It is no easy feat to improve health systems. It’s akin to rebuilding an A380 while in the air, because unlike airlines, healthcare can’t stop while we fix things or learn from successes – it must keep on providing care.

All of these studies require significant investment in capacity-building the next generation of researchers and improvement leaders, to look for the good examples, the success stories. Especially in rural and remote regions where resources are scarce.

Time and again the headline numbers tell us that one in ten patients admitted to hospital in Australia experience some form of adverse event. It is right to be reminded through anecdotes from friends and stories in the news, of that one person whose harm becomes a tragedy, like the saddest of most recent cases when Alex Braes died of sepsis because his condition was missed three times over a few days. We should remember the death or disability that can be caused by a person not being able to access treatment in time, or an incorrect diagnosis being given, or a mistake being made.

But we would do well to remember, too, the other nine in ten patients that suffer no harm, and the vast majority of times that Australians get great care.

Lessening things that go wrong and increasing more of what goes right, if we can accelerate both, will make care safer and of higher quality.

There’s always a tendency in healthcare – and in society in general – to only remember the head-shaking cases that go wrong (the ‘never events’ they are called – such as someone operating on the wrong body part, or leaving the scalpel inside the patient and closing them up).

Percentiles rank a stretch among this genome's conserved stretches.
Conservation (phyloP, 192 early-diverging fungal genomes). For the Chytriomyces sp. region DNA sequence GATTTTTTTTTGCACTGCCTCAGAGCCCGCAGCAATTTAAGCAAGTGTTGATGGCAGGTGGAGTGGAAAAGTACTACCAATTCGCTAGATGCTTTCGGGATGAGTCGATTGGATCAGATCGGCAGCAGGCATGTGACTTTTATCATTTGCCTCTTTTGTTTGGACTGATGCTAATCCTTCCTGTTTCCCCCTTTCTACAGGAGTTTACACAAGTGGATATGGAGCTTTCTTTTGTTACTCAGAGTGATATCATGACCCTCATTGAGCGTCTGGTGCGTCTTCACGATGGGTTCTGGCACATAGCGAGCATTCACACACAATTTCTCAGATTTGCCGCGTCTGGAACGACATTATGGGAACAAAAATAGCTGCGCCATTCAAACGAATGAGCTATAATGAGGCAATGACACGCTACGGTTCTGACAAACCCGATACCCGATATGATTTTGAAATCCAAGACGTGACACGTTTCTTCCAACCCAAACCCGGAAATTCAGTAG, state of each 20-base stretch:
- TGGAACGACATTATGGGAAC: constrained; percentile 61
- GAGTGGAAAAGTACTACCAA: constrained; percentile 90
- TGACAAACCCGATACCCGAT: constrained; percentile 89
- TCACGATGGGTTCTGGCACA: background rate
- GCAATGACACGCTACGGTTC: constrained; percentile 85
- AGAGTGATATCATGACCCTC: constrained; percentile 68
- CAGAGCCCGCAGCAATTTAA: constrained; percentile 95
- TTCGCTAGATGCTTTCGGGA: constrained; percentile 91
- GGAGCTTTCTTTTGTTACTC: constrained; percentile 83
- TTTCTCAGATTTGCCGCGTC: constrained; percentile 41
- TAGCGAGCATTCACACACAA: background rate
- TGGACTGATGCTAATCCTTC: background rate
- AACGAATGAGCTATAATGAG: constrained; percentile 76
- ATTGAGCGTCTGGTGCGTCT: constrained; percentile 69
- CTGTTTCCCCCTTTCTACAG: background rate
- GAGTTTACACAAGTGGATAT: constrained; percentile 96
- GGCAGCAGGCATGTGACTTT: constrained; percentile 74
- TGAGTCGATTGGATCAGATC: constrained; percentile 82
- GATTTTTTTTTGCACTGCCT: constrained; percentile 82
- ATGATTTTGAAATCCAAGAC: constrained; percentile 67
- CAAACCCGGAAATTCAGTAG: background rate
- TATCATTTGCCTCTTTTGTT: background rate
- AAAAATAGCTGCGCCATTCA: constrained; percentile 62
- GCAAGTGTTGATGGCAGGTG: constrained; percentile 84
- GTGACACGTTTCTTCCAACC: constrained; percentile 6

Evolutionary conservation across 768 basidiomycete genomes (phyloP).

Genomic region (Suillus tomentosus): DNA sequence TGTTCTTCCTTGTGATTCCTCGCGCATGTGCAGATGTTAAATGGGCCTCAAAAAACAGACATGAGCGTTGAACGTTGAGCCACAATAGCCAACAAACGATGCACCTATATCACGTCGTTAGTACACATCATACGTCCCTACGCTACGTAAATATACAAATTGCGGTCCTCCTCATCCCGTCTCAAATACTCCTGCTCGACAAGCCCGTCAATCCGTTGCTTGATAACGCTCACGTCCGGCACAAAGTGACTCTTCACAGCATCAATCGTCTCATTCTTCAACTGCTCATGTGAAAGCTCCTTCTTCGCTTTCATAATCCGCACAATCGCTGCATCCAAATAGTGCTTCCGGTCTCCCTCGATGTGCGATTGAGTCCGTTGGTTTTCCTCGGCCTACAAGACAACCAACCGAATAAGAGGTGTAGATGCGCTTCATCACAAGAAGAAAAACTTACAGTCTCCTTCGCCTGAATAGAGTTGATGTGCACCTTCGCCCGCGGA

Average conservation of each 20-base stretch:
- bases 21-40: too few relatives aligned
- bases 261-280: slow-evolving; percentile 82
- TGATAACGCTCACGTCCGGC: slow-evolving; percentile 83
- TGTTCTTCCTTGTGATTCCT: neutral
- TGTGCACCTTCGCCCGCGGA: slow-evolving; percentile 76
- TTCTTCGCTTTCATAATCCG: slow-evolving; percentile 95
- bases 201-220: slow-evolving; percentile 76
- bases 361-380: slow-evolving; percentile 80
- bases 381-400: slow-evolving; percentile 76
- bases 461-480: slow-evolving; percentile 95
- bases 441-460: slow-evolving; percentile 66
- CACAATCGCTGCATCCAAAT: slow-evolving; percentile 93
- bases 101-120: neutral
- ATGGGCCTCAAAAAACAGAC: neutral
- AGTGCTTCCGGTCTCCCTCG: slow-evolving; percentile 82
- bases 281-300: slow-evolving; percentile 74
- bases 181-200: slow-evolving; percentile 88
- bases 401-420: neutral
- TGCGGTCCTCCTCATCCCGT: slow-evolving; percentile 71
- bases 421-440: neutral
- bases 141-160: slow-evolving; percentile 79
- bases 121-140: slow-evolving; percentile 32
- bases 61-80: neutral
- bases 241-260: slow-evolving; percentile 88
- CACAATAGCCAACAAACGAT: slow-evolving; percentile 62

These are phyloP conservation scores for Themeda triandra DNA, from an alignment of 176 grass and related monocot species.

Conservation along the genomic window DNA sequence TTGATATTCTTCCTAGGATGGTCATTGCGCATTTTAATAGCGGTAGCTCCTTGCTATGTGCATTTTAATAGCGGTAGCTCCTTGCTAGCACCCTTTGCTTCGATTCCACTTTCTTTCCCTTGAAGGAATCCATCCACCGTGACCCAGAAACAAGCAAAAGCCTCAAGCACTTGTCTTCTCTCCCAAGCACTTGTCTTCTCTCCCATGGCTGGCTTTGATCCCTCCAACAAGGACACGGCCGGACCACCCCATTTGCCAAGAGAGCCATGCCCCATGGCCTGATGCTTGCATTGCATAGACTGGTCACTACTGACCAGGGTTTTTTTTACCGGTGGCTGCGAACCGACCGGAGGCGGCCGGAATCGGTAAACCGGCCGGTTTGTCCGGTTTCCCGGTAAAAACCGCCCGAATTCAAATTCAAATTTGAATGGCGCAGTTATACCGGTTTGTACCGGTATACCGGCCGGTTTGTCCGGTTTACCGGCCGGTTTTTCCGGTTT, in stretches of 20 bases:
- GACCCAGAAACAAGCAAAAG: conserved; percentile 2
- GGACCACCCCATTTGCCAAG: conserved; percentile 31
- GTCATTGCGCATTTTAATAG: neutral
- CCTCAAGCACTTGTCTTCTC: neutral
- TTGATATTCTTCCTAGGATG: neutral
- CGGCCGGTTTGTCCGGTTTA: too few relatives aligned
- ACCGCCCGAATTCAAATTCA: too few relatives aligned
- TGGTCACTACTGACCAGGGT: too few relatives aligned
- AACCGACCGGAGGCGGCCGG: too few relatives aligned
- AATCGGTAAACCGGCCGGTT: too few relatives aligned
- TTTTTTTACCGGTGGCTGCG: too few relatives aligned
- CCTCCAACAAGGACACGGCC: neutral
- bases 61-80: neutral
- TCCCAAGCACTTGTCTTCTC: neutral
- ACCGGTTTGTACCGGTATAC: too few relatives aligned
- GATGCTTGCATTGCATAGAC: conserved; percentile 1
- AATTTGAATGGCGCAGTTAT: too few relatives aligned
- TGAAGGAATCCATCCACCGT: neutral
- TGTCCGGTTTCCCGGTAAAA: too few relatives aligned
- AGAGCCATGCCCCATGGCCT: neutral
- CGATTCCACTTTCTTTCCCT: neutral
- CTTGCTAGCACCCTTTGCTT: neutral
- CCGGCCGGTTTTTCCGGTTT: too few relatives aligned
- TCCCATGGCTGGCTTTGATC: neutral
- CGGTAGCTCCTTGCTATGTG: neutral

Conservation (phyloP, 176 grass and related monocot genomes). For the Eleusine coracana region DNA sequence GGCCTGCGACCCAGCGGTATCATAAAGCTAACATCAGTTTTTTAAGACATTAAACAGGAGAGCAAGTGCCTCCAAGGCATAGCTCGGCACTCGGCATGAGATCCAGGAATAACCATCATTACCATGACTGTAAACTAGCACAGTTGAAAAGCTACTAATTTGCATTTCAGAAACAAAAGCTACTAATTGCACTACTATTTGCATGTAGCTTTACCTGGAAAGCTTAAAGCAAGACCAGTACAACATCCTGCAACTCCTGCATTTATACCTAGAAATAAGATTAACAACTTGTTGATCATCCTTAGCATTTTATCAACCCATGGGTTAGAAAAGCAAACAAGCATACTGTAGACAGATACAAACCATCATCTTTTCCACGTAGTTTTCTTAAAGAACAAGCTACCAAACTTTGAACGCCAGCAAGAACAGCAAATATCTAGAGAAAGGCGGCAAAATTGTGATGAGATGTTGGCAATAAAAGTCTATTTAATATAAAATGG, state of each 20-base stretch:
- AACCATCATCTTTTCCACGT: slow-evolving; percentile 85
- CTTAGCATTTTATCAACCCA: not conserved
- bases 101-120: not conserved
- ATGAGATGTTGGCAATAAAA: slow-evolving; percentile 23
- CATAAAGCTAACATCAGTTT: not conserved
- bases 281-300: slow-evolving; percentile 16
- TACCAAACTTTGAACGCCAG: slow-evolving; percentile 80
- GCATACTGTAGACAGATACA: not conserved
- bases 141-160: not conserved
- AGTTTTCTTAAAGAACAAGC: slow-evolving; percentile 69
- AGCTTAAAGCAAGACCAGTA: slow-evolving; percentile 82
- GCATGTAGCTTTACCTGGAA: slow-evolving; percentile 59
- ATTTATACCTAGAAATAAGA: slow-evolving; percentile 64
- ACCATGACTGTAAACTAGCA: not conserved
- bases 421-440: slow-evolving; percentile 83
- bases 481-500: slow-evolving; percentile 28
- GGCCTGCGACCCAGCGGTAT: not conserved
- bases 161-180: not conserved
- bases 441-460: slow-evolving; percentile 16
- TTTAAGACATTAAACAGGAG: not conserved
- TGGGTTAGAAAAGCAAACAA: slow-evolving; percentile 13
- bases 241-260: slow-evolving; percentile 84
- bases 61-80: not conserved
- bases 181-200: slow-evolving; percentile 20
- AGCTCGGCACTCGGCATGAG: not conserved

But in all the care that occurs in Australia – the 100 million GP appointments, the eight million emergency department visits, the 11 million inpatient admissions – most things go well. Our research institute is directing a lot of energy to understanding this concept. That means having a balanced view of healthcare and learning from everyday clinical work that produces good care for the many.

Every clinician on the front lines has a story of the patient that was saved from deteriorating by the vigilant ward team. The family that was supported through thick and thin by the GP who understood their needs. The older person who someone sat with as they told of their hopes and fears. The complex operation which two surgeons collaborated over, delivering a much better outcome than a sole surgeon could have managed, no matter how skilled. Getting things right is the best reward for clinicians and is a massive driver for improvement across the system. There’s at least as much to learn from success, as failure.

Jeffrey Braithwaite is Founding Director of the Australian Institute of Health Innovation, Macquarie University, and President Elect of the International Society for Quality in Health Care.

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1 Response to JEFFREY BRAITHWAITE: How to improve the health system, part 2: learn from things going right as well as things going wrong

  1. Evan Hadkins says:

    Speed can be a problem. Bigger problems can take time to emerge. I’m glad this work is being done though.

    I would like to hear more about the results.